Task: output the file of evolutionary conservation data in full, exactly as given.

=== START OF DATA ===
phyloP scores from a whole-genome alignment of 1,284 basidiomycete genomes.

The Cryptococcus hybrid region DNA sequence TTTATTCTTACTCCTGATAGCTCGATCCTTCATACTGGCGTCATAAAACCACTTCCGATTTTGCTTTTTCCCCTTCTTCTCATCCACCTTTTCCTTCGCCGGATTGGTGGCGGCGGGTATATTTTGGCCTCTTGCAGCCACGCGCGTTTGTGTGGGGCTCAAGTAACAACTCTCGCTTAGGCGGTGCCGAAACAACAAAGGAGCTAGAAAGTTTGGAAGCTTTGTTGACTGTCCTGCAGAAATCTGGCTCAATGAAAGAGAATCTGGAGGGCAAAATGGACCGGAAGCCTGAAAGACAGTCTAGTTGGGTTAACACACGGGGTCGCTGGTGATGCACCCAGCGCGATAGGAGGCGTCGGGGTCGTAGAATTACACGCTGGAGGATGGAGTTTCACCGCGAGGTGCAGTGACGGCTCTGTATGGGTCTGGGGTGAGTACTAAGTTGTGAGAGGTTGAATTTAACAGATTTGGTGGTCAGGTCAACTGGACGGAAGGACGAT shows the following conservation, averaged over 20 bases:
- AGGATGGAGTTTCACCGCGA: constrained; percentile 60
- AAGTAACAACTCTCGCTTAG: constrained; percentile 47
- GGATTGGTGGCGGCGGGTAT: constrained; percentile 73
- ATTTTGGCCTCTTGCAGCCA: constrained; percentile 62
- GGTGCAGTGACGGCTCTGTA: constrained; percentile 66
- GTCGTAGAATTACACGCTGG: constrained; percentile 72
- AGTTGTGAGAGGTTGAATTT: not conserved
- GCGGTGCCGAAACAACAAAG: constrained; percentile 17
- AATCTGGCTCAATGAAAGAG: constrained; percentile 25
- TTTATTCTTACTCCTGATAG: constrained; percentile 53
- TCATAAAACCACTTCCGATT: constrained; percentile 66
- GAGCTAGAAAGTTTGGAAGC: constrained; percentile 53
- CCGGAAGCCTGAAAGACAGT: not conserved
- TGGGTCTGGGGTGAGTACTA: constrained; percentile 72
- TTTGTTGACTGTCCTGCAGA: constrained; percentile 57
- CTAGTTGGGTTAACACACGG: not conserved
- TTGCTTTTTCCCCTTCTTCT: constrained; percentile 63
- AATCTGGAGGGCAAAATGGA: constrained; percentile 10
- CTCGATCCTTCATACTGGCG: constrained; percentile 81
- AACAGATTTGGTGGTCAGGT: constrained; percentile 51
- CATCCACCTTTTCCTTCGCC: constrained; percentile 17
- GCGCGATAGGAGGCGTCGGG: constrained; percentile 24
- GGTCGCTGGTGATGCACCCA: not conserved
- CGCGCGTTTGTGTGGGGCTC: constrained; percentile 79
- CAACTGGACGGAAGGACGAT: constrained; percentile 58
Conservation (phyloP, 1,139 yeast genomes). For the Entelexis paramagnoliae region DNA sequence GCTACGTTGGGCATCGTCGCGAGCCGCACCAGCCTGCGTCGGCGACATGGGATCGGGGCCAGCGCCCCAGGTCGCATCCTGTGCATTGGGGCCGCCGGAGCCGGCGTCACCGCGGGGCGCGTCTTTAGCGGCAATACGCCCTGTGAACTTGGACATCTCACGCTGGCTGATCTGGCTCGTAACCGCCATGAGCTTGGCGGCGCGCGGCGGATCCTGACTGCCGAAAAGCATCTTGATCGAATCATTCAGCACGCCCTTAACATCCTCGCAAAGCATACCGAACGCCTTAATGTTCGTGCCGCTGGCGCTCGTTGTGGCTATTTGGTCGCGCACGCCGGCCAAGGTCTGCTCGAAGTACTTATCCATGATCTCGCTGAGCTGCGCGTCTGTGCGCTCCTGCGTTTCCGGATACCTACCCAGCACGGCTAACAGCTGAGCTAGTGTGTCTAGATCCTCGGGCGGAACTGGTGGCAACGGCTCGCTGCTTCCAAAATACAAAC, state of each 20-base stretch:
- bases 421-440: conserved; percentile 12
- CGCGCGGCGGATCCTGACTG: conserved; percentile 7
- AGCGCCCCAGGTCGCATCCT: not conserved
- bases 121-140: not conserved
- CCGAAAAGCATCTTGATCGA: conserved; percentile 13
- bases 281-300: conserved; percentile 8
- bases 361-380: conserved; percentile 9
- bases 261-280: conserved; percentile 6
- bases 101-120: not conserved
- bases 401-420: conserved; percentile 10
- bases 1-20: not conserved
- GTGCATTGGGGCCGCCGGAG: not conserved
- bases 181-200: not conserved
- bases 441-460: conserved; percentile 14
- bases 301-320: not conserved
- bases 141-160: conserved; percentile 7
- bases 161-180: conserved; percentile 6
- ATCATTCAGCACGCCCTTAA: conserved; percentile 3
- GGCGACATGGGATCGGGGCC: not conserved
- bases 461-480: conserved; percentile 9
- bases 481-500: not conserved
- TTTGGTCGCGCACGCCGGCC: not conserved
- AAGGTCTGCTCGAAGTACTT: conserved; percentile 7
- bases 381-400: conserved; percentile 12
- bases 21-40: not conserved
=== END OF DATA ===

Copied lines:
phyloP scores from a whole-genome alignment of 1,284 basidiomycete genomes.

The Cryptococcus hybrid region DNA sequence TTTATTCTTACTCCTGATAGCTCGATCCTTCATACTGGCGTCATAAAACCACTTCCGATTTTGCTTTTTCCCCTTCTTCTCATCCACCTTTTCCTTCGCCGGATTGGTGGCGGCGGGTATATTTTGGCCTCTTGCAGCCACGCGCGTTTGTGTGGGGCTCAAGTAACAACTCTCGCTTAGGCGGTGCCGAAACAACAAAGGAGCTAGAAAGTTTGGAAGCTTTGTTGACTGTCCTGCAGAAATCTGGCTCAATGAAAGAGAATCTGGAGGGCAAAATGGACCGGAAGCCTGAAAGACAGTCTAGTTGGGTTAACACACGGGGTCGCTGGTGATGCACCCAGCGCGATAGGAGGCGTCGGGGTCGTAGAATTACACGCTGGAGGATGGAGTTTCACCGCGAGGTGCAGTGACGGCTCTGTATGGGTCTGGGGTGAGTACTAAGTTGTGAGAGGTTGAATTTAACAGATTTGGTGGTCAGGTCAACTGGACGGAAGGACGAT shows the following conservation, averaged over 20 bases:
- AGGATGGAGTTTCACCGCGA: constrained; percentile 60
- AAGTAACAACTCTCGCTTAG: constrained; percentile 47
- GGATTGGTGGCGGCGGGTAT: constrained; percentile 73
- ATTTTGGCCTCTTGCAGCCA: constrained; percentile 62
- GGTGCAGTGACGGCTCTGTA: constrained; percentile 66
- GTCGTAGAATTACACGCTGG: constrained; percentile 72
- AGTTGTGAGAGGTTGAATTT: not conserved
- GCGGTGCCGAAACAACAAAG: constrained; percentile 17
- AATCTGGCTCAATGAAAGAG: constrained; percentile 25
- TTTATTCTTACTCCTGATAG: constrained; percentile 53
- TCATAAAACCACTTCCGATT: constrained; percentile 66
- GAGCTAGAAAGTTTGGAAGC: constrained; percentile 53
- CCGGAAGCCTGAAAGACAGT: not conserved
- TGGGTCTGGGGTGAGTACTA: constrained; percentile 72
- TTTGTTGACTGTCCTGCAGA: constrained; percentile 57
- CTAGTTGGGTTAACACACGG: not conserved
- TTGCTTTTTCCCCTTCTTCT: constrained; percentile 63
- AATCTGGAGGGCAAAATGGA: constrained; percentile 10
- CTCGATCCTTCATACTGGCG: constrained; percentile 81
- AACAGATTTGGTGGTCAGGT: constrained; percentile 51
- CATCCACCTTTTCCTTCGCC: constrained; percentile 17
- GCGCGATAGGAGGCGTCGGG: constrained; percentile 24
- GGTCGCTGGTGATGCACCCA: not conserved
- CGCGCGTTTGTGTGGGGCTC: constrained; percentile 79
- CAACTGGACGGAAGGACGAT: constrained; percentile 58
Conservation (phyloP, 1,139 yeast genomes). For the Entelexis paramagnoliae region DNA sequence GCTACGTTGGGCATCGTCGCGAGCCGCACCAGCCTGCGTCGGCGACATGGGATCGGGGCCAGCGCCCCAGGTCGCATCCTGTGCATTGGGGCCGCCGGAGCCGGCGTCACCGCGGGGCGCGTCTTTAGCGGCAATACGCCCTGTGAACTTGGACATCTCACGCTGGCTGATCTGGCTCGTAACCGCCATGAGCTTGGCGGCGCGCGGCGGATCCTGACTGCCGAAAAGCATCTTGATCGAATCATTCAGCACGCCCTTAACATCCTCGCAAAGCATACCGAACGCCTTAATGTTCGTGCCGCTGGCGCTCGTTGTGGCTATTTGGTCGCGCACGCCGGCCAAGGTCTGCTCGAAGTACTTATCCATGATCTCGCTGAGCTGCGCGTCTGTGCGCTCCTGCGTTTCCGGATACCTACCCAGCACGGCTAACAGCTGAGCTAGTGTGTCTAGATCCTCGGGCGGAACTGGTGGCAACGGCTCGCTGCTTCCAAAATACAAAC, state of each 20-base stretch:
- bases 421-440: conserved; percentile 12
- CGCGCGGCGGATCCTGACTG: conserved; percentile 7
- AGCGCCCCAGGTCGCATCCT: not conserved
- bases 121-140: not conserved
- CCGAAAAGCATCTTGATCGA: conserved; percentile 13
- bases 281-300: conserved; percentile 8
- bases 361-380: conserved; percentile 9
- bases 261-280: conserved; percentile 6
- bases 101-120: not conserved
- bases 401-420: conserved; percentile 10
- bases 1-20: not conserved
- GTGCATTGGGGCCGCCGGAG: not conserved
- bases 181-200: not conserved
- bases 441-460: conserved; percentile 14
- bases 301-320: not conserved
- bases 141-160: conserved; percentile 7
- bases 161-180: conserved; percentile 6
- ATCATTCAGCACGCCCTTAA: conserved; percentile 3
- GGCGACATGGGATCGGGGCC: not conserved
- bases 461-480: conserved; percentile 9
- bases 481-500: not conserved
- TTTGGTCGCGCACGCCGGCC: not conserved
- AAGGTCTGCTCGAAGTACTT: conserved; percentile 7
- bases 381-400: conserved; percentile 12
- bases 21-40: not conserved